FROM OUR EXPERTS
When a child is put on a feeding tube often the first question a parent wants answered is when they will be able to come off of the tube. This can be a very complicated question and really depends on a myriad of factors. Some of the issues that have to be considered in order to safely wean a child from a tube feeding will be discussed in this article but please understand that this is not an exhaustive list.
One of the first thing to consider when we talk about weaning from a tube feeding is whether the issue that required tube placement had been resolved. If the original issue is still outstanding then removal of the tube may only be temporary and the tube may have to be replaced as soon as the nutritional status again plummets. Making sure that the problem that was addressed by the tube is resolved can help prevent this from happening.
The oral status of the child must be addressed as well. If the child is still having issues with swallowing that may prevent weaning th...
Prozac had been around for about 6 years when I was prescribed it in 1994. From one of the deepest depressions I ever had, it raised me into mild hypomania that lasted fully for a year, then waned over the next two years. I also gained 30 pounds in the first two years I took it, going from an underweight 115 (I was 5'10" and looked good between 125 and 135 pounds) to a beginning-to-be-unattractive 147.
After that, the effect waned fast, and by 1999, just 5 years later, it wasn't working at all. That's when I went to a psychiatrist for the first time and was diagnosed with bipolar II.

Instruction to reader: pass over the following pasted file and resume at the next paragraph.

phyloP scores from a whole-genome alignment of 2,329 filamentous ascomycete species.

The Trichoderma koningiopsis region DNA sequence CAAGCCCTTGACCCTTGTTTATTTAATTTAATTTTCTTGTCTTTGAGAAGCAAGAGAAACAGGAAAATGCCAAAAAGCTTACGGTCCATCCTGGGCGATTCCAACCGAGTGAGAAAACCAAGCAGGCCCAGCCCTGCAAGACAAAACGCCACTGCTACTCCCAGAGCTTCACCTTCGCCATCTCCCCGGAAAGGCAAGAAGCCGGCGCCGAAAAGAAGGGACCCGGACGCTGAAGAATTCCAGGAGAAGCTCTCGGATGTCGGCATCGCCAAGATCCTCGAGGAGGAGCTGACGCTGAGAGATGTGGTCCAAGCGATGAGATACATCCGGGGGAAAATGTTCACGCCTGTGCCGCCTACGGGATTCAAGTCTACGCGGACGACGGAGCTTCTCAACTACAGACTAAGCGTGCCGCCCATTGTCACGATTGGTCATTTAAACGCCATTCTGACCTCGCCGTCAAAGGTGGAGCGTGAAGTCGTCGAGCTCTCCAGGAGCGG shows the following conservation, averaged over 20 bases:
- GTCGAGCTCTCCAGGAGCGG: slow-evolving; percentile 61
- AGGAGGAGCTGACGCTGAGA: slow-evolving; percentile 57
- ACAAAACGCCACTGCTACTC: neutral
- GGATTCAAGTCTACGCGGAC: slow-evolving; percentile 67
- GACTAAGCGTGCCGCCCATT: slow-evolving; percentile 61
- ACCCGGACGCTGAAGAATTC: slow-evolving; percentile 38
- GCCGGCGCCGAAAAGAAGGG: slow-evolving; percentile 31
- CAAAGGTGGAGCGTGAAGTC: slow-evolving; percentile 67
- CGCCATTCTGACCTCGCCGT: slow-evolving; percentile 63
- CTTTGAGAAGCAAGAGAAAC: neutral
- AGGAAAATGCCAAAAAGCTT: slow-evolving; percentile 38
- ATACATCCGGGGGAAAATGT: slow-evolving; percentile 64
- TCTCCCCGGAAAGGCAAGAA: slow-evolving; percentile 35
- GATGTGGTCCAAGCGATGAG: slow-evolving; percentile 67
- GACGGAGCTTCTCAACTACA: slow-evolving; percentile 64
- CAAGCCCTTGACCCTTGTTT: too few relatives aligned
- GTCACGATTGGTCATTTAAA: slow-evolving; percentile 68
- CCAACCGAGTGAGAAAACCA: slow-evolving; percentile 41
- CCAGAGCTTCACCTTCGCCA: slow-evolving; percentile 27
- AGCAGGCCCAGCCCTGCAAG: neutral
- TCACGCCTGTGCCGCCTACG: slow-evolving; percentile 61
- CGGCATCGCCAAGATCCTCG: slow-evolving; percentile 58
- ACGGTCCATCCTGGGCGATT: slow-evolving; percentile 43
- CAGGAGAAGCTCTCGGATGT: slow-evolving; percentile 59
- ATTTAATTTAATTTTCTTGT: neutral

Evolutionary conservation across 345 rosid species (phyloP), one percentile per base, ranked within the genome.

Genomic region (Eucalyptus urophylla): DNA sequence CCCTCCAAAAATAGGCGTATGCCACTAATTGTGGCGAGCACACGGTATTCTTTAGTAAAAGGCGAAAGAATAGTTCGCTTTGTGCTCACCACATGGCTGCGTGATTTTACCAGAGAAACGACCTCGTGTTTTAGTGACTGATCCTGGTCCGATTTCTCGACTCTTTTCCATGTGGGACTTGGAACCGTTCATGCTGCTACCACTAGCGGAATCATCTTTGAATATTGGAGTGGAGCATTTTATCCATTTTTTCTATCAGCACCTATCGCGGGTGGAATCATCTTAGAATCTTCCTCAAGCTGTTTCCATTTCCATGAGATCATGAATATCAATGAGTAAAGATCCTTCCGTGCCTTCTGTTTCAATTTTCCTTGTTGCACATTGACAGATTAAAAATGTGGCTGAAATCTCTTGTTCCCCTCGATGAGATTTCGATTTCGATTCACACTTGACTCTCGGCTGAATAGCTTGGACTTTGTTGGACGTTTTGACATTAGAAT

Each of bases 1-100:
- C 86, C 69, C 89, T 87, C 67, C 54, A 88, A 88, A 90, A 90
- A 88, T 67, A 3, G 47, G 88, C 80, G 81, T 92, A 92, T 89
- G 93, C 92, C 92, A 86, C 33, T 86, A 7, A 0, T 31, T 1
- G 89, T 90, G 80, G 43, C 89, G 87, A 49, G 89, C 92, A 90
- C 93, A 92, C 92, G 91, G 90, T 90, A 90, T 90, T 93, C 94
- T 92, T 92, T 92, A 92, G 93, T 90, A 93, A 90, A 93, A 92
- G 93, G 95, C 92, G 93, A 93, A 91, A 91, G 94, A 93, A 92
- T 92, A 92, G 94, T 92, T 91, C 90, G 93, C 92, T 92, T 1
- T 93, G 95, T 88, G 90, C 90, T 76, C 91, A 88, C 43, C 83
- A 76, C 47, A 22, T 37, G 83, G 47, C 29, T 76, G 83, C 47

I still miss that mild hypomania. It had almost no negative symptoms and it was about the best I ever felt in my life. But many others tell me Prozac - now available in the cheaper generic fluoxetine - wasn't so good for them. Here's some of what people told me:
I didn't like Prozac. It would make me extremely manic.
It didn't agree with me.
It made me numb. Now emotions what so ever. Didn'...
The recent report that Prozac may slow the development of brain lesions is the sort of news that maybe shouldn't be reported at all. It's so preliminary that it's of value almost exclusively to researchers. It appears to invite people with MS to consider taking Prozac to slow the disease. It shouldn't.
Three things you need to know:
1. The Dutch study was very small: 19 people with MS taking Prozac, 19 taking a placebo. Researchers used MRIs every four weeks to monitor development of brain inflammation. At eight weeks fewer new lesions appeared in patients taking Prozac; the difference was sustained for 24 weeks.
2. There was no difference in symptoms or exacerbations related to the two treatments during the tests. But side effects did show themselves: People taking Prozac had more drowsiness and nausea than those who took the placebo.
3. The bottom line here is that there is enough evidence to justify moving ahead with further studies of Prozac (and simila...
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